Food Forests

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Forest gardening is a low-maintenance sustainable plant-based food production and agroforestry system based on woodland ecosystems, incorporating fruit and nut trees, shrubs, herbs, vines and perennial vegetables which have yields directly useful to humans. Making use of companion planting, these can be intermixed to grow in a succession of layers, to build a woodland habitat.”  Again, this definition is thanks to the wonders of Wikipedia.

This method of gardening has been successful for thousands if not tens of thousands of years.  It has seen continuous use through the ages in tropical climates, and is now being introduced to temperate climates on small scale farms and gardens – like ours.

As much as we want to grow our own food, and provide some to our local community, friends and family, we do not want the work traditionally associated with farming and gardening.  Tilling the soil, planting the seeds, watering, weeding, watering again, weeding again, repeating all summer and harvesting in the fall, only to be repeated the following year.  That is why we have started creating the hugels.  That is why we are very interested in permaculture.  And that is why we will have at least a portion of our farm set up as a food forest.

A food forest has been described as having seven layers.  Starting from the top and working down:

  • The top layer, canopy, generally consists of fruit and nut trees.
  • The next layer as we approach earth is the low tree layer, typically dwarf fruit trees.
  • The third layer is shrubs, typically berries.
  • The fourth layer, herbaceous is surface plants, leafy greens and the like.
  • Next is the root vegetables, potatoes and yams.
  • To my mind, this one is out of order – it is the soil surface layer, or ground cover.  Plants like strawberries, and squashes that spread out across the surface.
  • Lastly, and this one is not a layer at all, is the climbing plants, bean vines as an example.  These climb the trunks of the trees, and anything else they find.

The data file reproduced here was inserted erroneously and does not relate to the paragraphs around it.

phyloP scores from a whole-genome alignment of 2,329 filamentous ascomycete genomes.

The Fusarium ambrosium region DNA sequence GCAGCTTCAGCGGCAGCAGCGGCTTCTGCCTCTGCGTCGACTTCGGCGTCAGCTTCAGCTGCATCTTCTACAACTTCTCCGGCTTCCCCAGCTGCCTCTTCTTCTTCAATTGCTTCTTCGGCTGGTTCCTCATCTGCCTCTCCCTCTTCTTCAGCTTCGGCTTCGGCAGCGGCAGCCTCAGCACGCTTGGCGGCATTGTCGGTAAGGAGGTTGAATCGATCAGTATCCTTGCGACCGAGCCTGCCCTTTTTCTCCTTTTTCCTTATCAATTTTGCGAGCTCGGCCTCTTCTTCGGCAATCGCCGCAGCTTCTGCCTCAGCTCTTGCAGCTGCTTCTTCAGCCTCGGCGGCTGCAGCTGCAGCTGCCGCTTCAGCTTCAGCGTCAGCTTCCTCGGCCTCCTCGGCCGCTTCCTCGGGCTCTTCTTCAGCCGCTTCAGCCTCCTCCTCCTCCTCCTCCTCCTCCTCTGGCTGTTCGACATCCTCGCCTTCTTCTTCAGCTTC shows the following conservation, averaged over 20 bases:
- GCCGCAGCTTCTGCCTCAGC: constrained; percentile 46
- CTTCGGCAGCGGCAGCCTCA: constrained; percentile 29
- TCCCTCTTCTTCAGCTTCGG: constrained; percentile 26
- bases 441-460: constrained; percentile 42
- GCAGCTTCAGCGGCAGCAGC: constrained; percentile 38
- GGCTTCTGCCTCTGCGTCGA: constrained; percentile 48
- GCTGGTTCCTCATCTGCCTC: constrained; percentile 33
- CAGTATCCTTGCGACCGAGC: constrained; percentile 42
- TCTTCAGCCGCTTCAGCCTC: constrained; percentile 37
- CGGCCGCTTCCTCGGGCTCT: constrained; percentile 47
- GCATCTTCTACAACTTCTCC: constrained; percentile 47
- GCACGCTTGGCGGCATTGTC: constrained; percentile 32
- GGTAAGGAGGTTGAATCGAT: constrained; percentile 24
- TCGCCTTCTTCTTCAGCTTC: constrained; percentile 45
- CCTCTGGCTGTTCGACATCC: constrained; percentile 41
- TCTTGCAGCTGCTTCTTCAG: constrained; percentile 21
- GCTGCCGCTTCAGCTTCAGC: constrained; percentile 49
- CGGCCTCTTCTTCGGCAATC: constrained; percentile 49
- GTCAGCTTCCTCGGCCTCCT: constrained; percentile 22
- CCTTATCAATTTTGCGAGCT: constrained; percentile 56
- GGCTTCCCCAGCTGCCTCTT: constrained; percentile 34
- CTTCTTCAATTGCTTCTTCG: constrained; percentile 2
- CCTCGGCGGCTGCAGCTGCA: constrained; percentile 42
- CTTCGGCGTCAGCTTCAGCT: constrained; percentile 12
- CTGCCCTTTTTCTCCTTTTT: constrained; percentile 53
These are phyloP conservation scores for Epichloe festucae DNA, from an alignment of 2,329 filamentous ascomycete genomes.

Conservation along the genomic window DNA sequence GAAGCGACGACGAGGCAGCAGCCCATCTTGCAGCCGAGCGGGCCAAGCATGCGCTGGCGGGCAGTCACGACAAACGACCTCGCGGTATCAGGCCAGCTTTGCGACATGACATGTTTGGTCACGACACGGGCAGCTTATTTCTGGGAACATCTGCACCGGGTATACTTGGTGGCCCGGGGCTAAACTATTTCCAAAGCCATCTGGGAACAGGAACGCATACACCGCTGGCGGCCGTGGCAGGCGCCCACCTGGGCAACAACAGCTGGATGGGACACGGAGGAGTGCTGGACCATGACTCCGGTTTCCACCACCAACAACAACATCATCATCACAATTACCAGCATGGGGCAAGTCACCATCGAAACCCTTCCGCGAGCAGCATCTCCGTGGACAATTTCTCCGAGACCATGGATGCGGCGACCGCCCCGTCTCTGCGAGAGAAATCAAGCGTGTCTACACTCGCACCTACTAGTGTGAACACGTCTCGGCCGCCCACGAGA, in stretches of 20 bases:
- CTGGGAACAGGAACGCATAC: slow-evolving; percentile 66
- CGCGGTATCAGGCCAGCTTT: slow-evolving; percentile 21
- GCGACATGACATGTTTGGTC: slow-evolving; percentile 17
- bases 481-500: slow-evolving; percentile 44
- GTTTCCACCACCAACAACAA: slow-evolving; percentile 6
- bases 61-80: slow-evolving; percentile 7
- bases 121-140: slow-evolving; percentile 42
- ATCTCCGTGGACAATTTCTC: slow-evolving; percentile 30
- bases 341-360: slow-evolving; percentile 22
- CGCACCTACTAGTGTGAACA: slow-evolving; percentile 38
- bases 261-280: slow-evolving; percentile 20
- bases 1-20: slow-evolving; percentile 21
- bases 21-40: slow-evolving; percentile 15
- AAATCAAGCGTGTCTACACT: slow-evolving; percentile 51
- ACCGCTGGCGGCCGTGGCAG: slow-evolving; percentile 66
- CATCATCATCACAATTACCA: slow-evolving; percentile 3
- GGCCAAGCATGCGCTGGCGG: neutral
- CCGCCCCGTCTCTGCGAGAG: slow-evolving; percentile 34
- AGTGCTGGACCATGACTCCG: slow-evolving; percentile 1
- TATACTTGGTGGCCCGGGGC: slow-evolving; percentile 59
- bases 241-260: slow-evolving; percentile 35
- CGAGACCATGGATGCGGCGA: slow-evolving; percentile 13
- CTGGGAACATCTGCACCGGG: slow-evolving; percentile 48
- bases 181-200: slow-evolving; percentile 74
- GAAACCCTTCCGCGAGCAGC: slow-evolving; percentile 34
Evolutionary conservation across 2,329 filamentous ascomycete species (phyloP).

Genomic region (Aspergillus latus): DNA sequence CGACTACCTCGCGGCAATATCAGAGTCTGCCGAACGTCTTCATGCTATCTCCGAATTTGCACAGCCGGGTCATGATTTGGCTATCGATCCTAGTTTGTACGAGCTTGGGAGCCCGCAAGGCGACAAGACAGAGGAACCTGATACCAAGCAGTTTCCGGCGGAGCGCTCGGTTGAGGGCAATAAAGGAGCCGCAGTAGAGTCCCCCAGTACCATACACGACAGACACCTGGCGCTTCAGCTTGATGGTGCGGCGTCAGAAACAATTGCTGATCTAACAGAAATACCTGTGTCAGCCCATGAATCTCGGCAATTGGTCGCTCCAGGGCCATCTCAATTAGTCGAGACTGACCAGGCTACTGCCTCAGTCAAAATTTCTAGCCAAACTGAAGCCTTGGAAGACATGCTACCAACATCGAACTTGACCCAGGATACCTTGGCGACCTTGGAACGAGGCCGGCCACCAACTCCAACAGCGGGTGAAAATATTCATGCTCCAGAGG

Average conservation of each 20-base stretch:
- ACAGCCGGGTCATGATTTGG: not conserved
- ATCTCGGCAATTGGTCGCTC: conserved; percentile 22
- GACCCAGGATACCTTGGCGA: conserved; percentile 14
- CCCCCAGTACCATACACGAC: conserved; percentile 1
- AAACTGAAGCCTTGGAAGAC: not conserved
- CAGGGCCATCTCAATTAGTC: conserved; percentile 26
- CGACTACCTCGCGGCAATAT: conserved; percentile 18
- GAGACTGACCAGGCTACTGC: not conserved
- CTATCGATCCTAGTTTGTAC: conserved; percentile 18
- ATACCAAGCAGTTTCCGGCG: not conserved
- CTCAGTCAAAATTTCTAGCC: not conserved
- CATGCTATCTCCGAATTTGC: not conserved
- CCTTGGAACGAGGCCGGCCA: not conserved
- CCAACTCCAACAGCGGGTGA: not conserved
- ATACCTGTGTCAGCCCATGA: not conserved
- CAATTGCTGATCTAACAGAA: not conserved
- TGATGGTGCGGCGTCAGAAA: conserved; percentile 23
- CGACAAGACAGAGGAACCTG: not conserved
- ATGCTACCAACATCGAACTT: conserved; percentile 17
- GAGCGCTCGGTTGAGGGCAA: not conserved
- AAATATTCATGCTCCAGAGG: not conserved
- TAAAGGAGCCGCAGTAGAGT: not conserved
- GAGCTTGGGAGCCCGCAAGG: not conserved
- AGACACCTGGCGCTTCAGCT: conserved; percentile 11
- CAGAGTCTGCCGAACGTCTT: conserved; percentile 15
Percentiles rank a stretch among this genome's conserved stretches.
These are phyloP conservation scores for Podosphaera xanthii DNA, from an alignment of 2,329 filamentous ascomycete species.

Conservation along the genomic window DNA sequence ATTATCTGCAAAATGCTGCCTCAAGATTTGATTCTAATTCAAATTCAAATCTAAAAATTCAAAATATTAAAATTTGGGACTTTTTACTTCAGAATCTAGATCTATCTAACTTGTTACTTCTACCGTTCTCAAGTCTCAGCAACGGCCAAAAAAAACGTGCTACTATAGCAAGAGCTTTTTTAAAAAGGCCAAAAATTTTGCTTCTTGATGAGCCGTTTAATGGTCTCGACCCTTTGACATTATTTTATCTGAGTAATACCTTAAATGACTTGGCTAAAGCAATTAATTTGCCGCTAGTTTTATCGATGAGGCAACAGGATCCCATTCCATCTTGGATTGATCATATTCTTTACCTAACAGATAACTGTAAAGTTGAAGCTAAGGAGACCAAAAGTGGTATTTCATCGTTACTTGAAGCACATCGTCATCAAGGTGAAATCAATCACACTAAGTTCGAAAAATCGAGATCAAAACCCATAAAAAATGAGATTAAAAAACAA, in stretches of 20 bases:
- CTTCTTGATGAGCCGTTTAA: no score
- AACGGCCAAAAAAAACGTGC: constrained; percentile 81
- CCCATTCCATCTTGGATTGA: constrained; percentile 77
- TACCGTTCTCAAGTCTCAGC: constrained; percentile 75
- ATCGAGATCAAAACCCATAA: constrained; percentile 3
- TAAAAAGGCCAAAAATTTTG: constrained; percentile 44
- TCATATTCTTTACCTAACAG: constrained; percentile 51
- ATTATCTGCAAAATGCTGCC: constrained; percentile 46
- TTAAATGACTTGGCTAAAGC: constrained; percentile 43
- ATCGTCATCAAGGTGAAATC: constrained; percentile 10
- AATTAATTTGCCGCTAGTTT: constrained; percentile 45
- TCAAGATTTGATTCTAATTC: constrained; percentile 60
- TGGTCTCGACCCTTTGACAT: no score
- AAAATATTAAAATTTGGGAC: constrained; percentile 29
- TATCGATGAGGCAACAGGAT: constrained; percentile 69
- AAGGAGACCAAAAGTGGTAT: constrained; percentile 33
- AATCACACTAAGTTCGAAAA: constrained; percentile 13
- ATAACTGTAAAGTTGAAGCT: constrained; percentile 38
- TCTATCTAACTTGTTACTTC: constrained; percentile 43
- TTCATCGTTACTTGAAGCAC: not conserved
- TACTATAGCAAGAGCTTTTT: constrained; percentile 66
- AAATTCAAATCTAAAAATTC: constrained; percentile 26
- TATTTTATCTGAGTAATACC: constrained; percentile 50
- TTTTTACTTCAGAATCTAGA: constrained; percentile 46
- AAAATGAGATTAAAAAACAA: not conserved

The components or layers of a food forest.

The components or layers of a food forest.

Side note: Thanks to One Community for the above graphic.

Being that this results in a shade garden in the lower levels, we have to carefully pick our crops.  Carrots as an example, love sunlight.  They would not be a good crop for the shade of our food forest.  We will be selecting shade tolerant and shade thriving plants for the lower layers, below the trees and shrubs.

In the middle of all of this, we do plan some luxury.  Thanks to a solar and battery powered pump, we plan to have a little pond, recirculating collected rain water in a little water fall, beside a park bench, in the middle of our food forest garden.  I am quite sure I will enjoy a few good books, while sitting in the shade, only arms reach from delicious and nutritious snacks just waiting to be picked.  I can’t think of a better thing to be doing when the mercury indicates the high 30s.  To me, this is why farming was invented!

Ok, I do know a little history, and I do understand the concepts of hunter gatherer vs farmer fisher.  But hey, on a sweltering hot summer day, why be driving a tractor, spreading a manure and fertilizer mixture over crops, in a tiny space with the AC maxed, pumping out green house gasses, when you can be sitting back in the shade, a good book in hand, birds, squirrels, and maybe a rabbit playing around you as water falls gently on stones in the pond.

Carolyn

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